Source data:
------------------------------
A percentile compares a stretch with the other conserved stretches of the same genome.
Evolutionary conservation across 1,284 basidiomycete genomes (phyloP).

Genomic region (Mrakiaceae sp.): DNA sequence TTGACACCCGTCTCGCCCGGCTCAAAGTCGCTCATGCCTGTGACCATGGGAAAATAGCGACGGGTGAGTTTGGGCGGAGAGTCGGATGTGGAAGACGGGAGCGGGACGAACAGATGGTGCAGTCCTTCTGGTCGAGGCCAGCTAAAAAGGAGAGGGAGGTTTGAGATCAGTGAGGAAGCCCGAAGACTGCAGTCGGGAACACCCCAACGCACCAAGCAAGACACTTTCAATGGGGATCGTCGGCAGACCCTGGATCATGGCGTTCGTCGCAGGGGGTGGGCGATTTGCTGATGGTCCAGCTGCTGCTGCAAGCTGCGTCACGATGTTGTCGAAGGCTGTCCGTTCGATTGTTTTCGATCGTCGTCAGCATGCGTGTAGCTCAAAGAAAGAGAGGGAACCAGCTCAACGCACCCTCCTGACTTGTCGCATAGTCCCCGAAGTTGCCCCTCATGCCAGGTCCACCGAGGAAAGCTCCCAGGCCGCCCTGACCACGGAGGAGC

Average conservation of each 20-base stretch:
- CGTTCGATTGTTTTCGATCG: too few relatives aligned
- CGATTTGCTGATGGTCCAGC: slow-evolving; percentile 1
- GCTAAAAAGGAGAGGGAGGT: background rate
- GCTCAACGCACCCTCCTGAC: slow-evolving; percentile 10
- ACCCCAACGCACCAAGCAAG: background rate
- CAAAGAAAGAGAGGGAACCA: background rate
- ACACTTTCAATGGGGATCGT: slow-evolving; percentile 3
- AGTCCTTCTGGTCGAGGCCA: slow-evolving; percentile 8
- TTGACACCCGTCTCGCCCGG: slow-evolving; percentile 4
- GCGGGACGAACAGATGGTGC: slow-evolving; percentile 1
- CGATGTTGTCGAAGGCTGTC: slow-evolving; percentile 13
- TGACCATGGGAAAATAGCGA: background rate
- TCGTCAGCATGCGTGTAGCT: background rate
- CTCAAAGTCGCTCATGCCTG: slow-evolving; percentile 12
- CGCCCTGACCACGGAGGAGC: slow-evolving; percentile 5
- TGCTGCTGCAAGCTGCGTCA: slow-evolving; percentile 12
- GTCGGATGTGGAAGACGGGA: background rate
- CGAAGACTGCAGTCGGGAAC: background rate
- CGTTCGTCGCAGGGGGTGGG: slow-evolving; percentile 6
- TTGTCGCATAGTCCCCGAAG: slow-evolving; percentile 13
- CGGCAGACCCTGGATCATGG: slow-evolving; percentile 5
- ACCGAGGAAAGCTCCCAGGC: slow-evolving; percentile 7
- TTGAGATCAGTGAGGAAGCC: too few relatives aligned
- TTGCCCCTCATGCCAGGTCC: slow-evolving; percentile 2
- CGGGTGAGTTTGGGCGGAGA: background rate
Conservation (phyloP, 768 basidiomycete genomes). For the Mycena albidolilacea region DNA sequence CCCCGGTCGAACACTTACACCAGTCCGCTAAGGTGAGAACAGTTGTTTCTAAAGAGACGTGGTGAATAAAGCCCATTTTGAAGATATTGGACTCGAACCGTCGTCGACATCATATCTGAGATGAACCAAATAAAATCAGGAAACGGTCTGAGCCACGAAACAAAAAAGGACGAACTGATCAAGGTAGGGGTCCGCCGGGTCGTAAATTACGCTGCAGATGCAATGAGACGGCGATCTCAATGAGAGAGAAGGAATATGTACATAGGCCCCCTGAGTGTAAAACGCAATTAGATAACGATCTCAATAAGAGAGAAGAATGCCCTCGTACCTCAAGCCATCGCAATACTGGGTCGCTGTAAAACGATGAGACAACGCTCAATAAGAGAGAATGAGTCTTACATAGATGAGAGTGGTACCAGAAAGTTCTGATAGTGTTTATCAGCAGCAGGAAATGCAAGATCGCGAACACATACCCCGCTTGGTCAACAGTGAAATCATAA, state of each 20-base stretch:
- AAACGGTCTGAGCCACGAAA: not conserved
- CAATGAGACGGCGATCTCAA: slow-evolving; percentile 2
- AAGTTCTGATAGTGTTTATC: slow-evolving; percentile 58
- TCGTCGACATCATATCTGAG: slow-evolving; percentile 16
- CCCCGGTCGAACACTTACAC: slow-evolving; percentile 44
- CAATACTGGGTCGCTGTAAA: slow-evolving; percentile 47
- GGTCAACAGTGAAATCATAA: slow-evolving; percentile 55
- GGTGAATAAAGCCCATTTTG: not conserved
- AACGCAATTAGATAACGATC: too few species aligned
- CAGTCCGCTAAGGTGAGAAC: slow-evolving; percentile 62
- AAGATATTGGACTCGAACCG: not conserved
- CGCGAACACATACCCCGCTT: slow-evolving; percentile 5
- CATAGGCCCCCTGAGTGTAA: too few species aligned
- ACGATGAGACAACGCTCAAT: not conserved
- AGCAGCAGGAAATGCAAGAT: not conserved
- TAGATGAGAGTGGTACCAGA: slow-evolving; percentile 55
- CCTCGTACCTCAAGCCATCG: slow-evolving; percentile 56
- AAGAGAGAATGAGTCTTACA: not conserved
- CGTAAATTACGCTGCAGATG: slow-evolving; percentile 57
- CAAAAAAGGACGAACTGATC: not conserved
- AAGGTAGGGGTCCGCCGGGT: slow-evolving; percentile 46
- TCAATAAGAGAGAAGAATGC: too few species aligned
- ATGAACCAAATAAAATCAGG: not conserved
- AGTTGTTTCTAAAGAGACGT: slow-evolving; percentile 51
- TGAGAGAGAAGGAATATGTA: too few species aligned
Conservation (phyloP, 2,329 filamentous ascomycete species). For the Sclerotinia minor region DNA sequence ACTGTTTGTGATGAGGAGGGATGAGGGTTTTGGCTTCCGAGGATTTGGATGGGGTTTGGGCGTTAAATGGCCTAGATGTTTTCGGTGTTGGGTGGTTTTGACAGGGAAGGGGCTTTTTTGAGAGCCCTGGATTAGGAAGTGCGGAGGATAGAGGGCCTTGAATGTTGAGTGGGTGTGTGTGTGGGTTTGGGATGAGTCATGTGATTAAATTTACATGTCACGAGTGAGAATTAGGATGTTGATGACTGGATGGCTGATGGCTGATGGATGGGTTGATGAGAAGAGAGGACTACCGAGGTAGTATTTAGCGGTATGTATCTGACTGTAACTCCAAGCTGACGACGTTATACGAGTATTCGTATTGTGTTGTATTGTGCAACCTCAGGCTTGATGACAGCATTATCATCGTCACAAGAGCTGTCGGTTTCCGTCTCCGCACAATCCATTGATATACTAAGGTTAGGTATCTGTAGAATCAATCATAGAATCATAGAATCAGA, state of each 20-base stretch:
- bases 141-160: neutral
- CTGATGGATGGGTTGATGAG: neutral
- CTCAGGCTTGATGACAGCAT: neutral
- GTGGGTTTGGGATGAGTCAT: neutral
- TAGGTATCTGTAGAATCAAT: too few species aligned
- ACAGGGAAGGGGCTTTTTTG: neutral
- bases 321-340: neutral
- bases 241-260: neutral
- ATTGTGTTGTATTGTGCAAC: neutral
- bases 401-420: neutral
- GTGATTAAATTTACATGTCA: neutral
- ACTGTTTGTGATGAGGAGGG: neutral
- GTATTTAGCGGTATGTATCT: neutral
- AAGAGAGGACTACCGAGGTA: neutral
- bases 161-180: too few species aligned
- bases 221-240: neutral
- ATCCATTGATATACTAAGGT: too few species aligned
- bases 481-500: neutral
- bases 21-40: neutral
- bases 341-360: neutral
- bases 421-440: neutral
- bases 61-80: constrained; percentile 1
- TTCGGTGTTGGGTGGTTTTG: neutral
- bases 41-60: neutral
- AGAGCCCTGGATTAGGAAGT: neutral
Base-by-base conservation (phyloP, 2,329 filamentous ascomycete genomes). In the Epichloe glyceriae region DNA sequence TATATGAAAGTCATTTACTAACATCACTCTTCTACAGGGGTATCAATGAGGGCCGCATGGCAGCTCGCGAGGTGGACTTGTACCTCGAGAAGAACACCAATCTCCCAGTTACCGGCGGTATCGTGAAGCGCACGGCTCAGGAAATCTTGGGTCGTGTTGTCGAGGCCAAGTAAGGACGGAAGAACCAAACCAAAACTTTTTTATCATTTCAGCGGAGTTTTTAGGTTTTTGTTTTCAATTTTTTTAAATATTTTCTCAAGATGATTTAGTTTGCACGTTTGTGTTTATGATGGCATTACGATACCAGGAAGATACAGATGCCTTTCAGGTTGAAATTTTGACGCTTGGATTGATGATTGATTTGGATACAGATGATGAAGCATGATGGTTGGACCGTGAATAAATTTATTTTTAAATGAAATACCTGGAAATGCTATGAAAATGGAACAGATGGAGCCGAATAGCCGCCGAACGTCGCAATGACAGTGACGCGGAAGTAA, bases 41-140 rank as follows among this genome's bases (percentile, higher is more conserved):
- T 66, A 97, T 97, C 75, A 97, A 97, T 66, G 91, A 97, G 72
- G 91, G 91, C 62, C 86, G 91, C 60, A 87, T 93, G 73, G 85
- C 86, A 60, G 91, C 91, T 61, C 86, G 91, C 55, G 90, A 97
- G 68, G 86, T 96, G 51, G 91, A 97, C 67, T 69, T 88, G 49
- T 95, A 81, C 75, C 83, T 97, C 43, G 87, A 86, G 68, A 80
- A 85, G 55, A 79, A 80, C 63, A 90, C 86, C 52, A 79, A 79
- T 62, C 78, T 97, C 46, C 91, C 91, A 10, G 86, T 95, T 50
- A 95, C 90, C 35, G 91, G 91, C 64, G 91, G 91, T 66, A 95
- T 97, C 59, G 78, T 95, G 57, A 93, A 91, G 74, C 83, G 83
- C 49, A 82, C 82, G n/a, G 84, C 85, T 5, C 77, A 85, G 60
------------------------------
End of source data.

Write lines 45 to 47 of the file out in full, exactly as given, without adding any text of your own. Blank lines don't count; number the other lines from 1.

- AGCAGCAGGAAATGCAAGAT: not conserved
- TAGATGAGAGTGGTACCAGA: slow-evolving; percentile 55
- CCTCGTACCTCAAGCCATCG: slow-evolving; percentile 56